Money is Dumb Social Currency, We can do Better
- Money doesn't remember where it's been
- Money doesn't know who owns it
- Money can't predict where it's going
- Money doesn't know where it's best used, invested, or spent
- Money is not only dumb, it is blind
Cash, liquid capital, beans, sheckles, loot! Money has more names than there are languages. Nearly every culture has a strong concept of money. It enables liquidity between any financially valued assets (like your time).
Lets look at a money trail. We work for money, the business we work for works for profit, our labor results in profit for a business which benefits other businesses or consumers. There's a healthy cycle between labor, services, products, and profit. Note that when this value trail fails to hold, trouble results*.
The real magic happens with self motivated workers who love what they do. The will to create is fed when workers observe rewards from their effective labor. Rewards may stray far from financial, having visible social impact is a potent motivator. Unexpectedly removing the concern for money enables businesses to get peak performance from their creative teams.
Investors have been using smart money techniques for many years now. They can track where and why money was invested, as well as measure the performance of diverse transactions. At large scales analyses can be done on the efficiency of capital and investments.
Consumers are beginning to take advantage of these techniques through Paypal, credit cards, banks, and new services like Venmo. These trackable transactions are the beginnings of smart money. Information goes along with the transaction acting as meta data. Not only do we know who the transaction was between, but what it was for. Now on a personal scale we can trace our transactions and investments and see how well our money is working for us.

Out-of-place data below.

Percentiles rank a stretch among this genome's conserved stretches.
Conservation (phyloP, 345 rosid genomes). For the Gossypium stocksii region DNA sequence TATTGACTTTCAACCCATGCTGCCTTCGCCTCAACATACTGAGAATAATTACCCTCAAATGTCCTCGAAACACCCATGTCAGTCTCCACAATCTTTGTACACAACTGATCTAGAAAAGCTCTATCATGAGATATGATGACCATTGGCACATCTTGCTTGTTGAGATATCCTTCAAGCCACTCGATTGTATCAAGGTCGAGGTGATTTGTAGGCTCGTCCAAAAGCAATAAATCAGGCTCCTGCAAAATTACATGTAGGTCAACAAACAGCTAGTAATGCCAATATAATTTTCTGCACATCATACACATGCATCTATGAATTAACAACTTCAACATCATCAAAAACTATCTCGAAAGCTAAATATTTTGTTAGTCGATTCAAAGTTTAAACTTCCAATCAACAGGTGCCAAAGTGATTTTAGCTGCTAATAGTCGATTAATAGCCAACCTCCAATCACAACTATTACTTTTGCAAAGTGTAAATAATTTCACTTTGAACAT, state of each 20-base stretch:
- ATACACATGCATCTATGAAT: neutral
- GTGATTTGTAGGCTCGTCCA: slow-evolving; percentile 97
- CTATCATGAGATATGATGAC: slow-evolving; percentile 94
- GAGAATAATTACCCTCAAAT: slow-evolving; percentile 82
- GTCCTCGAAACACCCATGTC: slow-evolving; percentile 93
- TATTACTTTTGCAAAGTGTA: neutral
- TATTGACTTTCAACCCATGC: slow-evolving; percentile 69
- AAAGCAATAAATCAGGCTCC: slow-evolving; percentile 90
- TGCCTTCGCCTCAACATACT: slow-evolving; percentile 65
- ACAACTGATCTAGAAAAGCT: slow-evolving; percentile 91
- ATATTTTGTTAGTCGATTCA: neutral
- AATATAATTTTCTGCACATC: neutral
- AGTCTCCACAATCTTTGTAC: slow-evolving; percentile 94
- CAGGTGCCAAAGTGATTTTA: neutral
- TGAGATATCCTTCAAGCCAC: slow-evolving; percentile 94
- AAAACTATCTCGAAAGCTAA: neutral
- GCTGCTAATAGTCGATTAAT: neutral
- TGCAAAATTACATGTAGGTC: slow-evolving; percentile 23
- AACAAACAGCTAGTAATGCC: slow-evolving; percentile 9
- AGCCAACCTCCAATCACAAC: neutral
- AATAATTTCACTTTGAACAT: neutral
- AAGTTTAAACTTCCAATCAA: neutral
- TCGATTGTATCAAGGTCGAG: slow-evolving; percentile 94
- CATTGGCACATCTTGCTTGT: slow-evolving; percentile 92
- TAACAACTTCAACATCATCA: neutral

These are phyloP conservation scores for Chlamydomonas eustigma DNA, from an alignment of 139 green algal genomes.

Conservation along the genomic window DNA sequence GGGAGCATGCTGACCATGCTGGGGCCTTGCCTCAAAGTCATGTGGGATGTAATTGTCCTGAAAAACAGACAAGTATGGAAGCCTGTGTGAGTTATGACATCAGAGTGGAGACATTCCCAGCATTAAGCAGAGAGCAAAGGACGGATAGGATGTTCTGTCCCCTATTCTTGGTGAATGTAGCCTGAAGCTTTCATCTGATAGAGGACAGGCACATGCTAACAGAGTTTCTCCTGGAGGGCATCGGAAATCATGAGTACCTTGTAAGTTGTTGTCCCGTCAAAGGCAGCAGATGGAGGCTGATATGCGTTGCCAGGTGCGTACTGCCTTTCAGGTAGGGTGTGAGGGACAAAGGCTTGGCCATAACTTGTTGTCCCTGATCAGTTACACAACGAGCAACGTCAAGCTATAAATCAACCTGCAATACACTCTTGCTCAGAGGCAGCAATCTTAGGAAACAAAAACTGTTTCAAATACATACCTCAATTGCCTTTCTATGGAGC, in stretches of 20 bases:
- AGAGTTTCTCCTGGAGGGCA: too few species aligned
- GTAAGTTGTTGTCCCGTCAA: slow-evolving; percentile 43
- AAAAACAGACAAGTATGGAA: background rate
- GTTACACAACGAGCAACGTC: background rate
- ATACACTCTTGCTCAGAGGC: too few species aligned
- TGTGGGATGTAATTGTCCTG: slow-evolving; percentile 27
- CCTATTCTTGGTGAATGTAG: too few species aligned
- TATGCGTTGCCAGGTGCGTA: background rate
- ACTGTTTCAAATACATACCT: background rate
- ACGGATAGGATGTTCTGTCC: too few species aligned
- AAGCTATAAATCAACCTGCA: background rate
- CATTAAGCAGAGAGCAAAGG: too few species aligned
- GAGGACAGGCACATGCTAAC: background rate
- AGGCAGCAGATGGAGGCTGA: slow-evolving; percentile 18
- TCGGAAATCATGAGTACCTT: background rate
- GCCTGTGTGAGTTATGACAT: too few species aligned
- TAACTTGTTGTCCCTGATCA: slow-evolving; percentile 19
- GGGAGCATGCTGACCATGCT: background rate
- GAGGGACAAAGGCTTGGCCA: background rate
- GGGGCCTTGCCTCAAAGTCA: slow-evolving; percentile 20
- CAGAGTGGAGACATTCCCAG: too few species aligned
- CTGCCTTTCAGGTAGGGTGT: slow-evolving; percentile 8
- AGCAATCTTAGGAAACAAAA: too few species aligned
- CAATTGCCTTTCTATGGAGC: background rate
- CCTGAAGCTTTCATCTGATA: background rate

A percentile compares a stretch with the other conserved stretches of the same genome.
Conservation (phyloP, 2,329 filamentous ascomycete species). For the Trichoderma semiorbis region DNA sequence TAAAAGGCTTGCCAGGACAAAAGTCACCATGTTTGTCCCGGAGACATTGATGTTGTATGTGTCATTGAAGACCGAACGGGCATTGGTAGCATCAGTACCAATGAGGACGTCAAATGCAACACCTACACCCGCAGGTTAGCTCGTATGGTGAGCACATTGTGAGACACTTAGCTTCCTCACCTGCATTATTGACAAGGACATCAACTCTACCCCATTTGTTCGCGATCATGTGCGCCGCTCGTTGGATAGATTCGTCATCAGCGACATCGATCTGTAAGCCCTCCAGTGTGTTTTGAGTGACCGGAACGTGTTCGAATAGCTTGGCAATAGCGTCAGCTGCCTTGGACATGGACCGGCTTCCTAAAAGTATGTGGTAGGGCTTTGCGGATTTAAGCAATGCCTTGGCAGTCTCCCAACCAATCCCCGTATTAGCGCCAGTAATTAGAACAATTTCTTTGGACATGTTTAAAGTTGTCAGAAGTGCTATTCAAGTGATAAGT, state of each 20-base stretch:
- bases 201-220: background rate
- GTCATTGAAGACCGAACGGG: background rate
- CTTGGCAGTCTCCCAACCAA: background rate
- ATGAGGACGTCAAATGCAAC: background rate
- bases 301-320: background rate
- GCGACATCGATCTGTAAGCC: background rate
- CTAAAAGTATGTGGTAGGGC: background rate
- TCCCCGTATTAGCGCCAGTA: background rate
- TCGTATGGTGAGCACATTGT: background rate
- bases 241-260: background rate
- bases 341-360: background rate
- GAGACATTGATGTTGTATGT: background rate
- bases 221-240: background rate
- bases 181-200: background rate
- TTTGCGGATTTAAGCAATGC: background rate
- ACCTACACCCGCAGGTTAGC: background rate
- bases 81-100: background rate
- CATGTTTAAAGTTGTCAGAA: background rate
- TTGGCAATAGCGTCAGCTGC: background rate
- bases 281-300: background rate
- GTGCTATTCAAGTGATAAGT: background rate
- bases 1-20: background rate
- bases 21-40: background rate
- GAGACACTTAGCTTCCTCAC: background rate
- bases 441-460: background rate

The wide spread adoption of social networks in daily life has produced new opportunities for smart money. Now we can measure influence and actionable knowledge. Mentions, drive page views bringing attention to valuable sources of information. Just yesterday Fred Wilson mentioned Andy Swans 10 Startup Commandments which caused a traffic spike (a few to 150 simultaneous readers). I then added Andy's quality list to HackerNews where it received hours of community attention (HN folks dug it a much as Fred and myself).
This opens up new questions about value. How valuable was this mention to Andy? Will it result in new deal flow for his angel investing or additional attention for his company? It'll take regular high quality posts and visibility to make an impact. Spikes are fleeting, while repeat visits and attention are earned slowly. I sure hope it pays off in spades for Andy, he's an AVC regular and a sharp voice I've grown to rely on.
*= If government employs a significant portion of the population, there's no free market competition for those services which generally results in sub par products. For any who would like to argue this stance, I submit to your review government cheese. On the other extreme profit margins squeezed too tightly abuse employees and produce lousy services and goods.